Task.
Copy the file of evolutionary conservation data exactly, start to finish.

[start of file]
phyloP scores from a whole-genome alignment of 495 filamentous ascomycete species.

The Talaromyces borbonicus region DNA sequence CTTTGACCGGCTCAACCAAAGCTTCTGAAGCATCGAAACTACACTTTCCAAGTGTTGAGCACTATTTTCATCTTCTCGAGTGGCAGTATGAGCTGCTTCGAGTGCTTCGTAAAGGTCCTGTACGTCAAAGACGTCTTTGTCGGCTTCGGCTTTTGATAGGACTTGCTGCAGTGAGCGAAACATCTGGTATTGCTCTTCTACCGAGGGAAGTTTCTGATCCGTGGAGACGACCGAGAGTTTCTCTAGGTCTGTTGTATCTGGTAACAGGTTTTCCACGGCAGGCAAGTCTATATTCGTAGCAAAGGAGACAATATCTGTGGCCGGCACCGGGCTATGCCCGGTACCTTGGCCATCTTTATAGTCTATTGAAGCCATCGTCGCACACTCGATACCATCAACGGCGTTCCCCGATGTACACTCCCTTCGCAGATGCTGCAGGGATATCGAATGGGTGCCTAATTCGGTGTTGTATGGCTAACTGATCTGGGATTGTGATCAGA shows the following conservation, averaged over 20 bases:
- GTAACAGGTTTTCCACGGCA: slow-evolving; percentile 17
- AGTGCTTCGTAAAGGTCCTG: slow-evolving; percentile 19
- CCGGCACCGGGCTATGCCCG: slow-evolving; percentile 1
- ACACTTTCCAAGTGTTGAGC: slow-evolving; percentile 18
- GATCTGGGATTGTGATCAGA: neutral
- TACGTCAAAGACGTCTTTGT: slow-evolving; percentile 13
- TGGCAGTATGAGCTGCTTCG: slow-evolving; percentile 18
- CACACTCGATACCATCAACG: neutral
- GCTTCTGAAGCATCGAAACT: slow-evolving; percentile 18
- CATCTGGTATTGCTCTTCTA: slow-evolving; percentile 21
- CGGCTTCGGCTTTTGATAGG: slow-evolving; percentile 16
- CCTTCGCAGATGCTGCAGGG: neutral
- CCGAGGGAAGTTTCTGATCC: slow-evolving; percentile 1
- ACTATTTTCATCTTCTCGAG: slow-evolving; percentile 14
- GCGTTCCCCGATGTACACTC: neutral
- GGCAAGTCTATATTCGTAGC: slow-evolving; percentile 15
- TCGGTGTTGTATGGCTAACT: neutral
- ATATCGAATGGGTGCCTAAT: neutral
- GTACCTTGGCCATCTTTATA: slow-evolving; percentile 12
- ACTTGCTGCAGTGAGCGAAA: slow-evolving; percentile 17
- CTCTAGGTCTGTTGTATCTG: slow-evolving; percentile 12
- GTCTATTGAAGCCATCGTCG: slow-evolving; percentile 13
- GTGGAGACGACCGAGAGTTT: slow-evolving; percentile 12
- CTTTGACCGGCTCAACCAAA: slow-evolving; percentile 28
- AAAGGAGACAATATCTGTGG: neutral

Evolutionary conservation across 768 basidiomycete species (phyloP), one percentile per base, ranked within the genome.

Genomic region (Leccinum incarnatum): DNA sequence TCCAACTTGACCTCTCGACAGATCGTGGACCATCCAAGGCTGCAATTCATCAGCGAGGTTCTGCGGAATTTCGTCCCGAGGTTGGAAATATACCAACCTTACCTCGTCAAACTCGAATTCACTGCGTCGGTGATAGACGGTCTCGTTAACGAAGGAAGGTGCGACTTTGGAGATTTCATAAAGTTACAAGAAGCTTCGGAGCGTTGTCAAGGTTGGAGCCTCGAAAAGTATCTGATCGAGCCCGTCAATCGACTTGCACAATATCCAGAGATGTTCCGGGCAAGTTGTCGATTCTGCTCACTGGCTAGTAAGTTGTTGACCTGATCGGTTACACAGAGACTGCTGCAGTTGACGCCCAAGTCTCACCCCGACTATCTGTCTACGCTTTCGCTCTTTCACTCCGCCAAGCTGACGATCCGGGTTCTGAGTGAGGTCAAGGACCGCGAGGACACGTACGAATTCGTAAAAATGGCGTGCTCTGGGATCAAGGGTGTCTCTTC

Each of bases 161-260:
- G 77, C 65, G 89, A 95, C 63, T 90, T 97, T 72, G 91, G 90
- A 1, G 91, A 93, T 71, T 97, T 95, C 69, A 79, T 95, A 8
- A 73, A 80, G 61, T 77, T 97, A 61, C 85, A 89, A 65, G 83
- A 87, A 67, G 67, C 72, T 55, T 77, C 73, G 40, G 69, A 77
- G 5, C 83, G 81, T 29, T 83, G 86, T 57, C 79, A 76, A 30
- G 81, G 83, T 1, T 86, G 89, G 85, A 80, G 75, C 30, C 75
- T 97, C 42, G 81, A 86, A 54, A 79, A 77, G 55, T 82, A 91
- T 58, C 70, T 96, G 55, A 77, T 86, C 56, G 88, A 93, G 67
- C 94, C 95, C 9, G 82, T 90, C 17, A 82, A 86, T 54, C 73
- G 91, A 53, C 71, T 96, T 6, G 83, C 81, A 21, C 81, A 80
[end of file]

phyloP scores from a whole-genome alignment of 495 filamentous ascomycete species.

The Talaromyces borbonicus region DNA sequence CTTTGACCGGCTCAACCAAAGCTTCTGAAGCATCGAAACTACACTTTCCAAGTGTTGAGCACTATTTTCATCTTCTCGAGTGGCAGTATGAGCTGCTTCGAGTGCTTCGTAAAGGTCCTGTACGTCAAAGACGTCTTTGTCGGCTTCGGCTTTTGATAGGACTTGCTGCAGTGAGCGAAACATCTGGTATTGCTCTTCTACCGAGGGAAGTTTCTGATCCGTGGAGACGACCGAGAGTTTCTCTAGGTCTGTTGTATCTGGTAACAGGTTTTCCACGGCAGGCAAGTCTATATTCGTAGCAAAGGAGACAATATCTGTGGCCGGCACCGGGCTATGCCCGGTACCTTGGCCATCTTTATAGTCTATTGAAGCCATCGTCGCACACTCGATACCATCAACGGCGTTCCCCGATGTACACTCCCTTCGCAGATGCTGCAGGGATATCGAATGGGTGCCTAATTCGGTGTTGTATGGCTAACTGATCTGGGATTGTGATCAGA shows the following conservation, averaged over 20 bases:
- GTAACAGGTTTTCCACGGCA: slow-evolving; percentile 17
- AGTGCTTCGTAAAGGTCCTG: slow-evolving; percentile 19
- CCGGCACCGGGCTATGCCCG: slow-evolving; percentile 1
- ACACTTTCCAAGTGTTGAGC: slow-evolving; percentile 18
- GATCTGGGATTGTGATCAGA: neutral
- TACGTCAAAGACGTCTTTGT: slow-evolving; percentile 13
- TGGCAGTATGAGCTGCTTCG: slow-evolving; percentile 18
- CACACTCGATACCATCAACG: neutral
- GCTTCTGAAGCATCGAAACT: slow-evolving; percentile 18
- CATCTGGTATTGCTCTTCTA: slow-evolving; percentile 21
- CGGCTTCGGCTTTTGATAGG: slow-evolving; percentile 16
- CCTTCGCAGATGCTGCAGGG: neutral
- CCGAGGGAAGTTTCTGATCC: slow-evolving; percentile 1
- ACTATTTTCATCTTCTCGAG: slow-evolving; percentile 14
- GCGTTCCCCGATGTACACTC: neutral
- GGCAAGTCTATATTCGTAGC: slow-evolving; percentile 15
- TCGGTGTTGTATGGCTAACT: neutral
- ATATCGAATGGGTGCCTAAT: neutral
- GTACCTTGGCCATCTTTATA: slow-evolving; percentile 12
- ACTTGCTGCAGTGAGCGAAA: slow-evolving; percentile 17
- CTCTAGGTCTGTTGTATCTG: slow-evolving; percentile 12
- GTCTATTGAAGCCATCGTCG: slow-evolving; percentile 13
- GTGGAGACGACCGAGAGTTT: slow-evolving; percentile 12
- CTTTGACCGGCTCAACCAAA: slow-evolving; percentile 28
- AAAGGAGACAATATCTGTGG: neutral

Evolutionary conservation across 768 basidiomycete species (phyloP), one percentile per base, ranked within the genome.

Genomic region (Leccinum incarnatum): DNA sequence TCCAACTTGACCTCTCGACAGATCGTGGACCATCCAAGGCTGCAATTCATCAGCGAGGTTCTGCGGAATTTCGTCCCGAGGTTGGAAATATACCAACCTTACCTCGTCAAACTCGAATTCACTGCGTCGGTGATAGACGGTCTCGTTAACGAAGGAAGGTGCGACTTTGGAGATTTCATAAAGTTACAAGAAGCTTCGGAGCGTTGTCAAGGTTGGAGCCTCGAAAAGTATCTGATCGAGCCCGTCAATCGACTTGCACAATATCCAGAGATGTTCCGGGCAAGTTGTCGATTCTGCTCACTGGCTAGTAAGTTGTTGACCTGATCGGTTACACAGAGACTGCTGCAGTTGACGCCCAAGTCTCACCCCGACTATCTGTCTACGCTTTCGCTCTTTCACTCCGCCAAGCTGACGATCCGGGTTCTGAGTGAGGTCAAGGACCGCGAGGACACGTACGAATTCGTAAAAATGGCGTGCTCTGGGATCAAGGGTGTCTCTTC

Each of bases 161-260:
- G 77, C 65, G 89, A 95, C 63, T 90, T 97, T 72, G 91, G 90
- A 1, G 91, A 93, T 71, T 97, T 95, C 69, A 79, T 95, A 8
- A 73, A 80, G 61, T 77, T 97, A 61, C 85, A 89, A 65, G 83
- A 87, A 67, G 67, C 72, T 55, T 77, C 73, G 40, G 69, A 77
- G 5, C 83, G 81, T 29, T 83, G 86, T 57, C 79, A 76, A 30
- G 81, G 83, T 1, T 86, G 89, G 85, A 80, G 75, C 30, C 75
- T 97, C 42, G 81, A 86, A 54, A 79, A 77, G 55, T 82, A 91
- T 58, C 70, T 96, G 55, A 77, T 86, C 56, G 88, A 93, G 67
- C 94, C 95, C 9, G 82, T 90, C 17, A 82, A 86, T 54, C 73
- G 91, A 53, C 71, T 96, T 6, G 83, C 81, A 21, C 81, A 80